Is it a coincidence that teaching, a mostly female profession, is often perceived as low to mid-skill work, confers little social status, and pays poorly?

We know as many as 76% of public school teachers are women, according to the most recent data from the National Center for Education Statistics. Earlier grade levels are even more dominated by female teachers — 87% of primary school teachers are women. The gender makeup of teachers begins to even out in high school, as 42% of high school teachers are male, but the majority are still women.

The same survey also reveals that as much as 56% of these female teachers had a master’s or higher degree.

Considering teaching’s legacy as “women’s work” (read: underpaid, unskilled, and disrespected), and the ways that has influenced how schools today are structured — as well as who makes decisions, and how teachers are undervalued — it’s a wonder that we don’t have more of a teacher shortage than we currently do.

A major change in the past few decades is that, as the number of variety of jobs open to women working outside the home has increased, more teachers are now able to leave the profession for greener pastures; in fact, an estimated 40-50% of teachers leave in their first five years.

The lack of trust many have for teachers is also a product of the school system’s roots. While teachers around the turn of the century were highly educated compared to other workers, having usually completed high school — and often post-secondary training — at a time when most jobs didn’t require more than cursory schooling, they were not allowed to dictate curriculum or methods.

Today’s teachers, who hold Master’s degrees and regularly complete required professional development, have many mandates and relatively little input when it comes to what and how they teach.

And, of course, lack of compensation has always been an issue in teaching and continues to this day.

Well into the 1950s, teaching was one of the few professions open to women. The fact that it was a labor force largely made up of women, who ostensibly were not providing for a family, allowed many to justify the low pay despite the fact that most of these teachers could not afford to support even themselves alone as the cost of living rose.

Historically, women were also thought to be suited to teaching because they were seen as born nurturers, naturally inclined to keep their students and the good of the school as their first priority.

Therein lies the crux of the issue – that women are expected to do the job out of love for children and/or biology.  This mentality still informs how we think about teachers in the present. Just as mothers are not supposed to complain about their children or the hard work of parenting, teachers are not supposed to complain about their jobs. They do it for the children, right?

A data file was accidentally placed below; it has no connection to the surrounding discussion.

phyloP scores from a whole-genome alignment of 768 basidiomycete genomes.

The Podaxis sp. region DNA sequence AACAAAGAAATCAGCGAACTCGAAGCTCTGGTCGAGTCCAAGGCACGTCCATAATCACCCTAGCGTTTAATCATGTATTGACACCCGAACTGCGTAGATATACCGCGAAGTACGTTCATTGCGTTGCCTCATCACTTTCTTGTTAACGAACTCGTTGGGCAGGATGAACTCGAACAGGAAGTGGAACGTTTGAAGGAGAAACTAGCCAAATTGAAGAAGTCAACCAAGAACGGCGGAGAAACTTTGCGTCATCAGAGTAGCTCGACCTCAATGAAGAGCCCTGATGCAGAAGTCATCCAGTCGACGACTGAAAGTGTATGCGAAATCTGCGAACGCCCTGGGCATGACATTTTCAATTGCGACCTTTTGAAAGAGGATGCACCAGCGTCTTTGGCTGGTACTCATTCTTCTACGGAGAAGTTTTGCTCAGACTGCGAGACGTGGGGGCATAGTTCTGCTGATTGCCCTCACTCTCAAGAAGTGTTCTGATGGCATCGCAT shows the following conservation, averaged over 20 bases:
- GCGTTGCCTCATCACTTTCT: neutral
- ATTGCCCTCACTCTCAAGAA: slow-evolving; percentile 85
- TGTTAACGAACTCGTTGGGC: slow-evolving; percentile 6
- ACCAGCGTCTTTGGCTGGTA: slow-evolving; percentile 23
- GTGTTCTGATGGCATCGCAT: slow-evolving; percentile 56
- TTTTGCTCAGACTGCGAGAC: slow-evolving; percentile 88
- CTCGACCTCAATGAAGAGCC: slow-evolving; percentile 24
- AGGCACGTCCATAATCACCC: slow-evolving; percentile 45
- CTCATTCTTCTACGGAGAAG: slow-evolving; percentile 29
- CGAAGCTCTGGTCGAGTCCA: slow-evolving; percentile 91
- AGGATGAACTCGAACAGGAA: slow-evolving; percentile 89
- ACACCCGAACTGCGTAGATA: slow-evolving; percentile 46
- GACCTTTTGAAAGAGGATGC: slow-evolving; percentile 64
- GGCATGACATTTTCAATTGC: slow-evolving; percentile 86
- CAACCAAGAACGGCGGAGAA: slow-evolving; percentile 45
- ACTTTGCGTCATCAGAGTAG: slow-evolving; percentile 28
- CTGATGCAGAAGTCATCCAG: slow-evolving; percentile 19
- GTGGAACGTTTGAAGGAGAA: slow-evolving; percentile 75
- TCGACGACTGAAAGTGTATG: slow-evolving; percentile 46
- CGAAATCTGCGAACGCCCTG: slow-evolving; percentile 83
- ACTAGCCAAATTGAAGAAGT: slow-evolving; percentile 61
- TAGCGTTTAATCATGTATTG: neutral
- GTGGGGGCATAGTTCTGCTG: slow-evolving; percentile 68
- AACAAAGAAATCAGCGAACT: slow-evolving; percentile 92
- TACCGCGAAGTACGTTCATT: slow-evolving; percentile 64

Therefore, when teachers protest poor pay, inadequate working conditions or excessive top-down mandates  – especially if they threaten to strike or hold a rally at the State Capitol, teachers are criticized as “selfish” or said to be “punishing” our students.

Teaching isn’t charity work. It’s a job. But because it is a profession dominated by women, and teaching is often viewed as a caretaking role, some view teachers who stand up for their labor rights as selfish. And some still view the profession itself as unworthy of the value and support it’s always deserved.

But it should never be viewed as selfish or unacceptable for professionals to advocate for better working conditions and fair pay for themselves.

When teaching is seen as “women’s work,” it is disrespected and undervalued. There are many problems in our education system, and like other problems — unequal access, institutional racism — the deliberate undervaluing of an entire profession viewed as one belonging to women is not one that can be solved with a new academic standards, curriculum, or more standardized testing.

Sure, the rights of female teachers have come a long way since school leaders dictated things like when they could visit ice cream stores or get married.  However, efforts must continue to ensure all teachers are appropriately respected and compensated for the hard work they do.

For the sake of our schools and our children, we need to persist in valuing our teachers, just as we need to value women’s leadership and advocacy, and work to undo decades of educational policy built on a foundation of sexism.

And, as teachers have learned, this may routinely call for lengthy speeches, violating a few rules from time to time,  ignoring warnings to “quiet down,” avoiding explanations for why advocacy is hurting “our cause,” and persisting, nevertheless.

A Simple Request

Dear Friend,

I have a simple request. I am in the midst of a moral dilemma and could use your reassurance. My conscience has been bothering me for a while and this problem does not seem to be going away on its own.

Please hear me out.

This week, two five-year-old boys will enter kindergarten at a local elementary school. Regrettably, that is about all they will have in common.